That brings us back to the touch in today’s Gospel story. Why does this touch matter? Let’s put ourselves into the minds of Peter, James and John if we can.  They’d just had a stupendous and bewildering experience. Jesus, their Jesus, their mate, had stood on a mountainside glowing with the glory of God, with Moses on one side of him and Elijah on the other. They’d seen some extraordinary things in their time with him – healings and other miracles – but they had never seen this. And when they did, as good Jewish men, they would have been instantly reminded of what their scriptures told them about looking on the glory of God, namely that it was horribly dangerous. No wonder they fell to the ground in terror. They were probably specifically remembering the story we heard in our first reading today, of Moses going up the mountain to meet with God. Before that happened God had told Moses to warn the Israelites not even to touch the mountain while he was gone, let alone try to go up it and look at God themselves.

That attitude was enshrined in the bricks and mortar of the Temple by the time of Jesus. It was made up of concentric courtyards, and only certain people were allowed entry to them. The outer one was for Gentiles, then there was one for Jewish women, then one for Jewish men, then a courtyard for the priests, but at the heart of that was the Holy of Holies. Only the High Priest went there, and only once a year, on the Day of Atonement, and only after very careful preparation. Getting close to God was a risky business.

But here on this mountain, Peter, James and John had been ambushed by God’s glory, shining in their friend, transfiguring him.   No wonder they were confused and terrified. What were they going to do now? Were they ever going to be able to go down the pub with him again?

Jesus’ touch says “yes” to them. It says, “I’m here. This transfigured person, the beloved Son of God is me, your familiar friend. The person you’ve fished with, eaten with, walked with, laughed with, cried with. This is my hand touching you, the hand that’s hauled in the nets with you, broken bread with you, maybe even made the boats you sailed in, the hand that’s calloused from hard work in the carpenter’s shop, the hand you know as well your own. I am the same person you have always known.”

That’s the whole point of Jesus’ incarnation, of course, his coming as the Word made flesh, God with us. The God of majesty, the God of shining glory is present in this carpenter from Galilee, and if he can be there, he can be anywhere.

In the sweep of the story of the Gospel this revelation comes at a crucial moment. After this, Jesus began his journey to Jerusalem where he would be crucified. Then, once again, his disciples found themselves confused and bewildered. But it wasn’t the dazzling light of the transfiguration that was the problem; it was the awful darkness of the crucifixion. Could this man dying in agony really be the Messiah?  Wasn’t this a sign of God’s rejection, a sign of Jesus’ failure? That’s what the popular theology of the time said. If they struggled to get their heads around the idea that their carpenter friend could be God’s anointed one during his ministry, they’d struggle even more to accept it when he was being crucified like a criminal.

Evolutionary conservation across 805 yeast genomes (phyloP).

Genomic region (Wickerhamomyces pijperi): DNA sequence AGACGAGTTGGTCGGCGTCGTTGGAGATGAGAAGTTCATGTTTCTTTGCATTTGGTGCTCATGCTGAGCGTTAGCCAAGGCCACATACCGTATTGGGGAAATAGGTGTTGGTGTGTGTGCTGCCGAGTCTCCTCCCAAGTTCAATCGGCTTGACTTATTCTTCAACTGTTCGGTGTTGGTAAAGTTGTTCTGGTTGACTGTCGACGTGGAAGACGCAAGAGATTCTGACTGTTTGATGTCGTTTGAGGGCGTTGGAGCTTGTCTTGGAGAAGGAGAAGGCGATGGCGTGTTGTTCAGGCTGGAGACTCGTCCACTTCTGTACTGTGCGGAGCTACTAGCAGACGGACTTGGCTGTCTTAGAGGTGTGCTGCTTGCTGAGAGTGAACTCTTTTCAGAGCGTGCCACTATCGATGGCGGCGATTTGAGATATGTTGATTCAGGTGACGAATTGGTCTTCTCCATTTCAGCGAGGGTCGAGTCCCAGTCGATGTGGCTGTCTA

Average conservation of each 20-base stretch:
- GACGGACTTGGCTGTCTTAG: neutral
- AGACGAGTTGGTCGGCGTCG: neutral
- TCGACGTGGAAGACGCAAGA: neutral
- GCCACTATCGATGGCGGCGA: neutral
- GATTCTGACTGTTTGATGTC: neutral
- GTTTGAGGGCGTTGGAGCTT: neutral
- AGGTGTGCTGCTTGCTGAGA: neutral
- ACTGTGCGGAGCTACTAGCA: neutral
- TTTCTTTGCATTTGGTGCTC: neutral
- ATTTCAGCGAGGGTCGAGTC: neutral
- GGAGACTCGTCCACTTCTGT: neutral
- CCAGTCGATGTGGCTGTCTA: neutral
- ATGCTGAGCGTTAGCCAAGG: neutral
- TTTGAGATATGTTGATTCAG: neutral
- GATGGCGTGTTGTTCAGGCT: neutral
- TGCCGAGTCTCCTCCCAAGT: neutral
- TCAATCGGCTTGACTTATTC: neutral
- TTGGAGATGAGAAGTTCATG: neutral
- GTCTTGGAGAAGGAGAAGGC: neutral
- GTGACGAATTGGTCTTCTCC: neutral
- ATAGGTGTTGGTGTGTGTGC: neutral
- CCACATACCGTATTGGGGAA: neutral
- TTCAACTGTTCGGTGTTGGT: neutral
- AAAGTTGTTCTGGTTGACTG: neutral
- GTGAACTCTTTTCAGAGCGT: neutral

Only after the resurrection would it start to make sense. Only then would they realise that through Jesus, every part of human experience had been touched by God; life and death, work and play, joy and suffering. The hands that held the hammer and the plane in the carpenter’s workshop were God’s. The hands that healed lepers were God’s. The hands that embraced grubby, noisy children were God’s. And the hands that were nailed to the cross were God’s too.

We’re about to enter the season of Lent. Ash Wednesday is this Wednesday. People mark Lent in many ways, by giving things up, or taking things up, in prayer, in service, in learning about their faith. But central to everything we do in Lent should be the desire to let God touch us, to be aware of his presence in our world, to hear him saying, “Here I am. This is me, with you – in the midst of your anxieties about your job, or your children or your health, in the darkness of loneliness with you when you feel that no one else really sees you or knows you, in the stranger that comes to you for help, and the stranger who comes to help you. This is me, with you.”

We live in a world which is deeply confused about touch. People are often hungry for human contact – loneliness is modern epidemic – and yet we’re also afraid of it, wary of others. We may have good reason to be afraid if we have been touched in a hurtful way.  But we never need to be afraid of the touch of God, because his touch can only bring healing, hope and life. So, this Lent, let’s ask God to help us feel his touch, his hand on our shoulder to comfort us, his hand on our heads to bless and heal us, his hand taking ours to lift us up and lead us out into the world in his service.